Opportunities to Influence TMDL Development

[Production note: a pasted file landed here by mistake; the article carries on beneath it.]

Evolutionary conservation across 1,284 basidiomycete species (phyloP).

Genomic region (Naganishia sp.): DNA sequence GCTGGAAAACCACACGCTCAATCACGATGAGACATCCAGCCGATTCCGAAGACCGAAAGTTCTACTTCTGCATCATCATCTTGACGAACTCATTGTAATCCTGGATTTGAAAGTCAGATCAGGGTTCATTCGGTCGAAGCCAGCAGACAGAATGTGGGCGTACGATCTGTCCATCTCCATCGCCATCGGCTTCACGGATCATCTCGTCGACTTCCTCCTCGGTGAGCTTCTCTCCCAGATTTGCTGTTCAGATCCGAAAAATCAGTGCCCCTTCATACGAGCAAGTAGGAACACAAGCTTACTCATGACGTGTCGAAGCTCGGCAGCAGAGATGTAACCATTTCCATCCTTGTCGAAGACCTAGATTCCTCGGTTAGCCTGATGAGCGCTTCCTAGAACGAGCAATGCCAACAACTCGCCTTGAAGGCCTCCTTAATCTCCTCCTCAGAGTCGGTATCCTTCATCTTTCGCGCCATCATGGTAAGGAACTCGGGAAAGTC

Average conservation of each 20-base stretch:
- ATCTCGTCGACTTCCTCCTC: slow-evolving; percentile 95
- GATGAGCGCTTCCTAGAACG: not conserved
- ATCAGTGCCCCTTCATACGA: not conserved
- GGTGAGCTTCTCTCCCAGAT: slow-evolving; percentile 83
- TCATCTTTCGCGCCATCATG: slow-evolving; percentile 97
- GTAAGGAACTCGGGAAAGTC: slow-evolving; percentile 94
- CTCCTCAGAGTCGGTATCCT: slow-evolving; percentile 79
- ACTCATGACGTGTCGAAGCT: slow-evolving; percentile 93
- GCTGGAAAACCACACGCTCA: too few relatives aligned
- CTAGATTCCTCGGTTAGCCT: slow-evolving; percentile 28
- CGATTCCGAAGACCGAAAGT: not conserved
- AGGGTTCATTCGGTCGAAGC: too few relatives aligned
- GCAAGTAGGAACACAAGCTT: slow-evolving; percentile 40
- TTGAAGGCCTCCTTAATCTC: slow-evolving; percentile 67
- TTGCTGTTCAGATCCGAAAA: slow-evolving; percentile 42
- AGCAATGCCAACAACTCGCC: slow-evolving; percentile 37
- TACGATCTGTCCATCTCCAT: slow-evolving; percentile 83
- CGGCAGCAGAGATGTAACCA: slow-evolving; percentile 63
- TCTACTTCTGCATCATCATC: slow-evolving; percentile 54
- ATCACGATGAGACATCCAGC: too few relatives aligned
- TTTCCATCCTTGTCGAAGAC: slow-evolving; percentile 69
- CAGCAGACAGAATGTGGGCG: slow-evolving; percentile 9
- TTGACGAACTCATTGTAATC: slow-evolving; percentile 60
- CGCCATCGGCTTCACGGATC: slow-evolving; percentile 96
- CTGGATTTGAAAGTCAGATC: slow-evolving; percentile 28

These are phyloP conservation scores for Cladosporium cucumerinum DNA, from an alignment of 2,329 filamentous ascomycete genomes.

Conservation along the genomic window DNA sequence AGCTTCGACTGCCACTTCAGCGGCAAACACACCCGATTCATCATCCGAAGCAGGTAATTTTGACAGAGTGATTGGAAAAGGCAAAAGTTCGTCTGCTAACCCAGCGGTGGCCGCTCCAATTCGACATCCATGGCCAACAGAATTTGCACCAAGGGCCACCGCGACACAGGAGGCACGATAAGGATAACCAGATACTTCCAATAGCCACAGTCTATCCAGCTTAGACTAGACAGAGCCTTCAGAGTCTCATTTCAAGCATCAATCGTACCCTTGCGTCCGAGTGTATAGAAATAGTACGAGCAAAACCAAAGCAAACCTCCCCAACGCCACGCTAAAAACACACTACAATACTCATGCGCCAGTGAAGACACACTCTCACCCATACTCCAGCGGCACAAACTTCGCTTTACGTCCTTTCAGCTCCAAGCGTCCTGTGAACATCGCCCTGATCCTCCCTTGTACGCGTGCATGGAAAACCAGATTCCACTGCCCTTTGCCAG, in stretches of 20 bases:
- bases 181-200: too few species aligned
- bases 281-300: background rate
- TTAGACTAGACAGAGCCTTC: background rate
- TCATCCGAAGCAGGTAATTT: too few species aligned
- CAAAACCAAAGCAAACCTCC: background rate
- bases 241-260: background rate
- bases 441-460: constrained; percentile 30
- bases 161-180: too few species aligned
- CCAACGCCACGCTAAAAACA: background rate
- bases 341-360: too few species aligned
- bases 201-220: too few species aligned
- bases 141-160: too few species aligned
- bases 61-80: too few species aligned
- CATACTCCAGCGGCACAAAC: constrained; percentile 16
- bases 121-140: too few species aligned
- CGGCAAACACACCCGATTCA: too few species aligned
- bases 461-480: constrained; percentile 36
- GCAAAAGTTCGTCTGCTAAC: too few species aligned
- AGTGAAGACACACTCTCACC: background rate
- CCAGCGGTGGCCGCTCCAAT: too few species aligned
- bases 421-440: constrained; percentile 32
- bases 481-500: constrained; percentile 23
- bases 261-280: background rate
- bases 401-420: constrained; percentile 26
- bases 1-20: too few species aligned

Through several matters involving regulatory agency efforts to establish and implement total maximum daily loads ("TMDLs") under the Clean Water Act ("CWA"), we have observed that the regulated community benefits from active participation in this process, rather than waiting for requirements to be imposed. TMDLs are pollutant-specific loading allocations developed on the basis of applicable surface water quality standards after a determination is made that the standards are not being attained. TMDLs have been issued for toxic pollutants, metals and nutrients, and additional TMDLs are slated for development in all states over the next few years. TMDLs take into account all pollutant sources, so data must be collected and pollutant reductions must be achieved from a myriad of sources, including point-source discharges, stormwater discharges, contaminated sites, tributary streams, air deposition and sediments. All sources subject to the TMDL must reduce their pollutant contributions to the impaired stream, thereby collectively improving water quality. To this end, regulatory agencies may require more detailed and costly sampling for sources of pollutants subject to TMDLs and may impose more stringent requirements, such as discharge limitations and/or cleanup requirements. The TMDL program reaches beyond the traditional point-source discharger who already tracks water quality compliance developments. Therefore, once the impact of the TMDL program is felt by this broader community, we expect to see significant client interest in participating in the TMDL process—from the initial stream impairment determination, to the assumptions that support the pollutant allocation decisions, and the analysis leading to the terms of the TMDL and its implementation.